What can we learn from the spatial patterns of disasters? What human and structural factors need to be addressed to explain hazard vulnerability? As populations grow and the climate warms, how can natural hazards be mitigated? Thoroughly revised and updated, and now with a more global perspective, the second edition of this accessible text provides an integrated framework for understanding and managing natural hazards. Numerous case studies from around the world illustrate the complexities of extreme geophysical events and highlight their physical, social, political, and economic dimensions. The text identifies essential principles for tackling the fundamental causes of differential vulnerabilities that perpetuate human distress, and for promoting recovery and resilience.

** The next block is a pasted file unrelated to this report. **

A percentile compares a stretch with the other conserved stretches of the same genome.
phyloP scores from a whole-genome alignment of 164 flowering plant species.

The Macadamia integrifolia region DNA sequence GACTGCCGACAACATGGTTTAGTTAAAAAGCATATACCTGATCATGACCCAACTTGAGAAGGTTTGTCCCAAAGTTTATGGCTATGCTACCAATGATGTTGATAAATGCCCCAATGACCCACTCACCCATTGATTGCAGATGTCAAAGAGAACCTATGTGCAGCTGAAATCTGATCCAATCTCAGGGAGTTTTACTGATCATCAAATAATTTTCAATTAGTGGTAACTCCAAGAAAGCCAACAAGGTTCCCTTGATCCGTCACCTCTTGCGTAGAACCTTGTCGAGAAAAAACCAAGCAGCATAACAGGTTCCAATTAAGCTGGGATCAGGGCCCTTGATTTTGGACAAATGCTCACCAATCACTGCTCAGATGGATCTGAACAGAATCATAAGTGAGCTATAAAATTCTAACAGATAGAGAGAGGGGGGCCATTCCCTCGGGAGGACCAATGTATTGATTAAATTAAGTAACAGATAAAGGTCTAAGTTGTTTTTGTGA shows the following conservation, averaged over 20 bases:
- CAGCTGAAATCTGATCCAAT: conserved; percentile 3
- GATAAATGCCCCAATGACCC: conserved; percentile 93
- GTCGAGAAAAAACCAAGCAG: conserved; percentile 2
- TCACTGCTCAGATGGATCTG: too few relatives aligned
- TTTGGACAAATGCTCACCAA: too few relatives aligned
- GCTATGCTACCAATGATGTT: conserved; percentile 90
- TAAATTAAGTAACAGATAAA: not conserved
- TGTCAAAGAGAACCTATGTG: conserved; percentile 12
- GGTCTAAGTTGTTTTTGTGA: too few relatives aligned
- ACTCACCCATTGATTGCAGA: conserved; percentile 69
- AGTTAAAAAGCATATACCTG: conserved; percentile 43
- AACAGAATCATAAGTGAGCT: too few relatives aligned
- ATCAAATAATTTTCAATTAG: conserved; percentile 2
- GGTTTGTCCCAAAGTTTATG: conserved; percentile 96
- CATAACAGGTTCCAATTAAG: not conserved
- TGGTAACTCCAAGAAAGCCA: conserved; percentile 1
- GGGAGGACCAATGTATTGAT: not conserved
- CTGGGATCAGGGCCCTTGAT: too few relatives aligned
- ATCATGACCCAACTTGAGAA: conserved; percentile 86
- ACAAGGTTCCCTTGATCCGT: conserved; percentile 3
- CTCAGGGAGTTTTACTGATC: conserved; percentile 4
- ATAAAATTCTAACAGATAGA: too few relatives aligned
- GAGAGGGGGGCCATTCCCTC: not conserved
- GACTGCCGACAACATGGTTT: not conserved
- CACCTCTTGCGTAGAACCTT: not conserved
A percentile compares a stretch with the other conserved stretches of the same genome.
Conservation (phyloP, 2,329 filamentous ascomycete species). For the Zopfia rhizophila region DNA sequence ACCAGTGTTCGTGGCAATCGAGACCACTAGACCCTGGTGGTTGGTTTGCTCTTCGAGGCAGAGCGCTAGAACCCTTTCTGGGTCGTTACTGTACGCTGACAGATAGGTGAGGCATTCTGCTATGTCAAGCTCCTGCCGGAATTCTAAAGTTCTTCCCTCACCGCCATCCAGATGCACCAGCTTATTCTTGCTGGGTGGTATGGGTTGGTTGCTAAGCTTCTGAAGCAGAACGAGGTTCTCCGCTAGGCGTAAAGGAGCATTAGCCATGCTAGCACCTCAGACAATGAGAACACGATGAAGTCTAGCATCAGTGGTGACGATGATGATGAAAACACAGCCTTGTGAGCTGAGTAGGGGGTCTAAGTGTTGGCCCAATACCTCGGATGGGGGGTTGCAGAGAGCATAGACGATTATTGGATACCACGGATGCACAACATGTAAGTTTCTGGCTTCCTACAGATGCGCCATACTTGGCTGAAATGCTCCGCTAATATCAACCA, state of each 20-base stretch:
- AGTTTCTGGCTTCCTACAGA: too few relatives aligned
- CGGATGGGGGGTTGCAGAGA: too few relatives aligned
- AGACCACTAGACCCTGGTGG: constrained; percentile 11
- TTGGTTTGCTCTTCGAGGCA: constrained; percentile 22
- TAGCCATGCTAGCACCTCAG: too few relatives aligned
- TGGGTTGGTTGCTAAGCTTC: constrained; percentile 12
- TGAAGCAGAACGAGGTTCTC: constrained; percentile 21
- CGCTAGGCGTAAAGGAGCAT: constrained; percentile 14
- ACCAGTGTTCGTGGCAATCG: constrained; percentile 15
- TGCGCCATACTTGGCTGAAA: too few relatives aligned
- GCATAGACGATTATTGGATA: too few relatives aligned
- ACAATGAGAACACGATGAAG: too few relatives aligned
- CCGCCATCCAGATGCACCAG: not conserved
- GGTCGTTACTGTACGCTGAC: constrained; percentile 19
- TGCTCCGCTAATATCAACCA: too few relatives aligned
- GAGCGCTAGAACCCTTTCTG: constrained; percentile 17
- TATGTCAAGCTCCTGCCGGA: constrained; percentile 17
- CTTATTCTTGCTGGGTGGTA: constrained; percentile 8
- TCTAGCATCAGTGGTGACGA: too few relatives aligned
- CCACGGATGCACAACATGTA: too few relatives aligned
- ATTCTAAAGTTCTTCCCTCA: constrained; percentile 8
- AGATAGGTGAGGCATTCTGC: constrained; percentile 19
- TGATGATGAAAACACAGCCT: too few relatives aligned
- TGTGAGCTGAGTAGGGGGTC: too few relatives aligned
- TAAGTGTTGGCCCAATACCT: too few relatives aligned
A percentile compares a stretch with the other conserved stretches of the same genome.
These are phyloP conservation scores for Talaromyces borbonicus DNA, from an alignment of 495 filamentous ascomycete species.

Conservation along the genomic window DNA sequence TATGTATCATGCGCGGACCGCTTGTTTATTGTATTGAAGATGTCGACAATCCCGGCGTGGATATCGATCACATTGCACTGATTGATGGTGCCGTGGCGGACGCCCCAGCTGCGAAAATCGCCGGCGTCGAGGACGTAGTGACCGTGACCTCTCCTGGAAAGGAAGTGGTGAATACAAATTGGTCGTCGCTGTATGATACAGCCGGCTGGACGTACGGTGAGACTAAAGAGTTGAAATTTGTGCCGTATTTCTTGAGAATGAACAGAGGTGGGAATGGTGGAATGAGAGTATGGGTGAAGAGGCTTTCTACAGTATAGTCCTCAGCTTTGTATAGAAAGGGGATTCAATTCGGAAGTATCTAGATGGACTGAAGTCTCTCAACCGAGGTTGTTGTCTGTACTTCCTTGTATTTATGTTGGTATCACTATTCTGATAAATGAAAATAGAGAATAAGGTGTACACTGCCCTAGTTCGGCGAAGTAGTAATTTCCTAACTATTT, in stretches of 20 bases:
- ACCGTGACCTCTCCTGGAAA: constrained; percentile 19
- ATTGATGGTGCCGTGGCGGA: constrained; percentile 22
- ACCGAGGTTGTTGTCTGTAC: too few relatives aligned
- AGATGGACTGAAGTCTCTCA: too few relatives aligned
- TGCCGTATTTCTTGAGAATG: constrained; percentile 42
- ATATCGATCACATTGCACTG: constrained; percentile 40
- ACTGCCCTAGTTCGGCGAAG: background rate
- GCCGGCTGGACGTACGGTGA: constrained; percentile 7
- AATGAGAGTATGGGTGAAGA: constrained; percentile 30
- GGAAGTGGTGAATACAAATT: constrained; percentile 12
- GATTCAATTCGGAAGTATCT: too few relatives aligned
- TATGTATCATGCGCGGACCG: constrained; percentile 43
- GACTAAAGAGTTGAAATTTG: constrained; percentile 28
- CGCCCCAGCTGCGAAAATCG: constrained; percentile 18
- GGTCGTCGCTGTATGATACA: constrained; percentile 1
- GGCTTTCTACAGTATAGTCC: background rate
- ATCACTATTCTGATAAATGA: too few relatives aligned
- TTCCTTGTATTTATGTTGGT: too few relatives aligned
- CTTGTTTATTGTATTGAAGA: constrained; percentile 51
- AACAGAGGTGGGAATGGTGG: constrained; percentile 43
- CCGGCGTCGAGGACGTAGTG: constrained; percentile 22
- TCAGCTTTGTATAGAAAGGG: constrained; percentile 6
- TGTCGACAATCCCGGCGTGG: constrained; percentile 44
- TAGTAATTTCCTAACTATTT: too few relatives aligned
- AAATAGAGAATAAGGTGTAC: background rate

New to This Edition
*New frameworks for understanding human resilience and adaptive capacity in recovery, dynamics of risk and uncertainty, and more.
*Chapter on spatial and temporal aspects of hazards.
*Discussions of cutting-edge topics, such as chronic disasters, controversies in international aid, and how hazards affect regions differentially.
*Many new case studies, including Hurricanes Katrina and Charley, Superstorm Sandy, the 2011 Japan tsunami, Ecuador's chronic volcanic hazard, and others.
*Reflects 20 years of research advances across the physical and social sciences, development trends, new technologies, and ongoing global climate change.